The vital role of Community Link Workers and the challenges they face due to funding uncertainties.

The conditions in which we are born, grow, live, work and age are known to be a key driver of our health throughout our life.  Yet, despite having greater health needs evidence tells us that people living in deprived areas have less access to primary care services than people in more affluent areas.  Current evidence shows that there has been too little focus or action on supporting general practice to tackle health inequalities, despite primary care being the front door into health care and services for many people. There is also evidence (in a report published by Dr David Blane, Academic GP from the University of Glasgow) to suggest that the formula for allocating funding to GP Practices does not take sufficiently consider deprivation when calculating funding made available.  

One of Scotland’s main interventions to address this unequal access to primary care services is Community Links Workers. The precarity of funding for these vital roles, demonstrated by the situation in Glasgow City where funding for the programme is being cut by a third has widespread implications for the retention of Link Workers, job satisfaction and motivation, and future planning. Many of the Community Link Worker services are funded through the Primary Care Improvement Fund, which also covers Community Treatment and Assessment Centres and Pharmacotherapy support. There is currently no protected funding for Link Workers despite the ALLIANCE and others having called for this over many years as we worked with Scottish Government to develop and deliver the pilot for the programme back in 2008.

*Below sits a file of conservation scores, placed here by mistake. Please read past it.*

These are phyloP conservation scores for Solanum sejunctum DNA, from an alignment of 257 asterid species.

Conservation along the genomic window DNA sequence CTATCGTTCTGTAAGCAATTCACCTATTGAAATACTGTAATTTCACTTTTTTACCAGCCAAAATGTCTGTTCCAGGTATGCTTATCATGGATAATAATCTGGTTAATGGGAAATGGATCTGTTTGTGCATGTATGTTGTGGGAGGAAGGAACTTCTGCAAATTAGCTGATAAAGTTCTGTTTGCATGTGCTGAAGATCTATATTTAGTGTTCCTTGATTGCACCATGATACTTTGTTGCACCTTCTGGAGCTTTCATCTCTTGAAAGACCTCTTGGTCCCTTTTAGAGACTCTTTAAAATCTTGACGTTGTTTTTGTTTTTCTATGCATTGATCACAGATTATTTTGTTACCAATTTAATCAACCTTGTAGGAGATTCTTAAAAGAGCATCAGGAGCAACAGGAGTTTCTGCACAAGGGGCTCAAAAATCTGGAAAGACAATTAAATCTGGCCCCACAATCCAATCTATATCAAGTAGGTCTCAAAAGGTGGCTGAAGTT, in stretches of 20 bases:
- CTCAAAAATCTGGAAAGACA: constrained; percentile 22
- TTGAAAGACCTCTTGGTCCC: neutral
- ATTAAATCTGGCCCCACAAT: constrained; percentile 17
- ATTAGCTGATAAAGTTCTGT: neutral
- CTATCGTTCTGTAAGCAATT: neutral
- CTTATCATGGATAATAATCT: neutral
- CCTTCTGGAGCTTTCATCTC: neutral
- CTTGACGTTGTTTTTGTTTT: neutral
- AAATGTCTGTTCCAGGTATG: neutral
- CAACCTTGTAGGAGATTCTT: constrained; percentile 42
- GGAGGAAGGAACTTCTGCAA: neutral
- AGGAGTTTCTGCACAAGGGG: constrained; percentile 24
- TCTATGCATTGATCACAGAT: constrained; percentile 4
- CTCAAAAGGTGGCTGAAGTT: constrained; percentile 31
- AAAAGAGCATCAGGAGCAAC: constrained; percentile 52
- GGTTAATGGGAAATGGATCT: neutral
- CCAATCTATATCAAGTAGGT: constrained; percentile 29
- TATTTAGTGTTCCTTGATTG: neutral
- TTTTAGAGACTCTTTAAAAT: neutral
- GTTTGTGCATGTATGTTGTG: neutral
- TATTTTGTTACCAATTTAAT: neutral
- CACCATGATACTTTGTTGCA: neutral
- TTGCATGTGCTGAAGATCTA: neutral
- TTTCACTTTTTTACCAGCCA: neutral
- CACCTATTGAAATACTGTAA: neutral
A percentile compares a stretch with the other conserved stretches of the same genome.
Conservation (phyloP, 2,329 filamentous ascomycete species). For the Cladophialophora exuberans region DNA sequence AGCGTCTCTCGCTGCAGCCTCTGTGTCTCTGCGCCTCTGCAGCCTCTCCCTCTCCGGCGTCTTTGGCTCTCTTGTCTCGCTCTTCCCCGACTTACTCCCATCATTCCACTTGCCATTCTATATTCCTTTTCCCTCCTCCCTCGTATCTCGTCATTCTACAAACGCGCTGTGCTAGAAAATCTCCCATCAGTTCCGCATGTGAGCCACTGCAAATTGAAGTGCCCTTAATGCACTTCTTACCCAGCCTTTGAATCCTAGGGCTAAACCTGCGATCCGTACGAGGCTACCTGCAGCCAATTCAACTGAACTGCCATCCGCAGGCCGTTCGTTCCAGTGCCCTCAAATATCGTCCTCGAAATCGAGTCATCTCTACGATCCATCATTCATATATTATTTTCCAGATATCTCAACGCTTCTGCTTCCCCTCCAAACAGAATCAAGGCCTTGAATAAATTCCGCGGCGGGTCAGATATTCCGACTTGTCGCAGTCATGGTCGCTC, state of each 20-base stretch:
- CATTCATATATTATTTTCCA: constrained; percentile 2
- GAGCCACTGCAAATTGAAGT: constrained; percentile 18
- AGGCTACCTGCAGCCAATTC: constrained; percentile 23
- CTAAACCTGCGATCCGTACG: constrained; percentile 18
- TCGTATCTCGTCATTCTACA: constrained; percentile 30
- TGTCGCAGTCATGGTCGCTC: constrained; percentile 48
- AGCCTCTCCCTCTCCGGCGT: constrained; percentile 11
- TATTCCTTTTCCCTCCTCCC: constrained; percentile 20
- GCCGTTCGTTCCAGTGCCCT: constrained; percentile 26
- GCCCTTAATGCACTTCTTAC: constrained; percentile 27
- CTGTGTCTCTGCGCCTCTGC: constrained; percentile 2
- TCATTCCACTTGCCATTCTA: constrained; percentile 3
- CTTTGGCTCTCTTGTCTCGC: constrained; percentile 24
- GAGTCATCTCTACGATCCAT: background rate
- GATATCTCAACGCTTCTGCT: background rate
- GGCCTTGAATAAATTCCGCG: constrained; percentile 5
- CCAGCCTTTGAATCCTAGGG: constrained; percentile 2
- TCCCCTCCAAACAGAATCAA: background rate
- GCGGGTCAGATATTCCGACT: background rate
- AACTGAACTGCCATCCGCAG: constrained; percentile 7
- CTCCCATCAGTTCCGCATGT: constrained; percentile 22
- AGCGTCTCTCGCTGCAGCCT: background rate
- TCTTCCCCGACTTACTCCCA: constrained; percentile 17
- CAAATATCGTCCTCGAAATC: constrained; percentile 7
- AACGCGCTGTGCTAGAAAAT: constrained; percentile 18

As the First Minister announces his Programme for Government and pledges to continue addressing the causes and consequences of poverty in Scotland, I will be scrutinising the extent to which the commitments for health and social care take into account the inequalities being experienced and start to evidence that there is genuine commitment to address this unfair and unjust differences in health.

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